4 Questions to Help you Evaluate your Logo

4 Questions to Help you Evaluate your Logo

Are you in love with your logo? Do you look back on the excitement you felt when you finally got the final files and wish you could relive the moment you were finally able to share it with the world?


Your logo can feel like a dear old friend. You’ve been together for years now and it’s been by your side for all your successes and through all the challenges you’ve faced. So many emotions come up when you think about the possibility of ever parting ways. 

Or maybe you can’t stand your logo. You spent hours looking for the perfect one on Etsy and finally just picked one so you could move on with your life. It’s just there so that you have something to slap on your website and business cards.

It doesn’t really mean anything to you and you even feel kind of embarrassed by it. You daydream about finding a new logo and make Pinterest boards so you’re ready when the day finally arrives.

Your logo is a pretty important part of your brand. It’s often responsible for making your first impression and it helps your ideal client identify you in the vast sea of small businesses.

Whether you love or hate your logo, you owe it to yourself to put all emotions aside and take an honest look at it. You owe it to your business to know whether your logo is doing its part to strengthen your brand.

Ask yourself these four questions to see whether your logo is helping or hurting your business:


  1. Is your logo well designed? 
    This isn’t about whether you personally like your logo or what your best friend thinks of it. The biggest logo-related mistake small business owners make is choosing a design based solely on their own likes.Your brand will benefit much more from a more objective take on your logo.

    There are a lot of design rules about color, typography, balance, scale, and more. But it all comes down to simplicity. A well-designed logo is simple and versatile. Your logo should be just as clear and recognizable whether it’s printed huge on a billboard or rendered tiny on a web browser tab.

    Your logo is going to appear in a ton of different contexts, and it should work equally well in all of them. Having a simple logo helps you make a strong impression no matter where your logo is displayed. 


  3. Does your logo reflect your brand?
    The second biggest logo-related mistake small business owners make is expecting it to do too much.
    We want our logo to show all our offerings, values, goals, hopes, and dreams. But your logo is just one piece of your visual identity. It’s not able or meant to communicate all the intricacies of your brand.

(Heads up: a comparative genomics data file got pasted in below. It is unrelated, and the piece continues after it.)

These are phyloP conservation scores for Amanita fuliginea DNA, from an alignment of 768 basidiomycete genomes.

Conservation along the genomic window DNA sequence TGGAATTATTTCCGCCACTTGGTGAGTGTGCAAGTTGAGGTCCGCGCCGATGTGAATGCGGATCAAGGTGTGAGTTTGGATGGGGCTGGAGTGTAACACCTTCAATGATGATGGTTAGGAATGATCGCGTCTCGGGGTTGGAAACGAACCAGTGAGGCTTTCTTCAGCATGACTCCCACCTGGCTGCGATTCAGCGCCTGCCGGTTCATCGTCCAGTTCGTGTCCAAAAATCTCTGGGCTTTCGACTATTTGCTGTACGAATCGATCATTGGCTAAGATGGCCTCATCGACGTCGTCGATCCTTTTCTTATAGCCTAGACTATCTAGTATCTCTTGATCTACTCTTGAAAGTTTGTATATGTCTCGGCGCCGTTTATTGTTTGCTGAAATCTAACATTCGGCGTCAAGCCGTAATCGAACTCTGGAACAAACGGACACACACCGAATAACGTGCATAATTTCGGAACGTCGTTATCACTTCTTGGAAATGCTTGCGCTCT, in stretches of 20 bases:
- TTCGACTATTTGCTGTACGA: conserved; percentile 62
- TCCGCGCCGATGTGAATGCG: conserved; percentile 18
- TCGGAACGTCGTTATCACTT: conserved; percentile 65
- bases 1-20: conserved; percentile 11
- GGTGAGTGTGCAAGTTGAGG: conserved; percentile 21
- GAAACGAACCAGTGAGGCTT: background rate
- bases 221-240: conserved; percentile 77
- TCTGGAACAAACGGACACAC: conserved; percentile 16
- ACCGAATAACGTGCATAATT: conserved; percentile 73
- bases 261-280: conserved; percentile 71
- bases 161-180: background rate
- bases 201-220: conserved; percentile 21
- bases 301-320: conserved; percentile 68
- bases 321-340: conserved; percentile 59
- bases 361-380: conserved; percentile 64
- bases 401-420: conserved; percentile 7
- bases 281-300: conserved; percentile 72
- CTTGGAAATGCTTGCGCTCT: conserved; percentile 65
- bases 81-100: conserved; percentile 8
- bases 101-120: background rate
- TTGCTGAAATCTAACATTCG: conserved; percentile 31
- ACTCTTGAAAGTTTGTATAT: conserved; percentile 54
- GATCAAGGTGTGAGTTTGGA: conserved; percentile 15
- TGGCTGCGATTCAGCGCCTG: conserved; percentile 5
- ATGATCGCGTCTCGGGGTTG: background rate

What you should look at instead is how your logo fits into the bigger picture. Go back to your brand values and tone boards. Does your logo flow with the visuals you chose to represent your brand? Can you use your tone words and brand values to describe your logo?

    A good logo will hint at the bigger picture and work together with your fonts, colors, and images to communicate your brand. It will support the ideas you communicate in your writing, your client interactions, and all the parts that work together to form your brand.


  5. Does your ideal client love your logo?
    At the end of the day, your logo’s job is to help you attract your ideal client and make the sales you need to keep your business thriving. The harsh truth is that it’s way more important for your ideal client to love your logo than it is for you to like it. If your ideal client doesn’t love your logo, it’s probably time to change it.

    Many small business owners understandably worry about losing or upsetting clients if they change their logo. That’s a real risk, and it’s why logo redesigns should be done carefully and only when they’re really needed. Changing your logo every year just because you don’t like the old one anymore isn’t a good brand-building strategy.

    If your logo isn’t attracting your ideal client, though, you have nothing to worry about. By changing it to something that resonates with the right people, you’ll only lose the clients who don’t fit into your brand’s direction. That means you’ll have more room for the clients who make your work a joy and help you feel fulfilled!


  7. Does your logo place you with your peers?
    Your peers are the businesses you want your brand to fit in with. They’re the ones on a similar journey with similar goals and values. They’re the brands you want your ideal client to associate you with.

    If you gather all their logos, chances are you’ll be able to see that they all follow a distinctive visual style. How does your logo compare? It shouldn’t be an exact copy of any other logo, but it should fit into the general style your peers have set. 

    Use caution when comparing your logo to your peers’. You don’t want to emulate a style that looks unprofessional, doesn’t fit your brand, or fails to resonate with your ideal client. Always be true to your own brand before doing anything to fit in with others.


Your logo isn’t your entire brand, but it does play a pretty important role in how your business is perceived. Take some time this week to step back and see what role it’s playing in your business.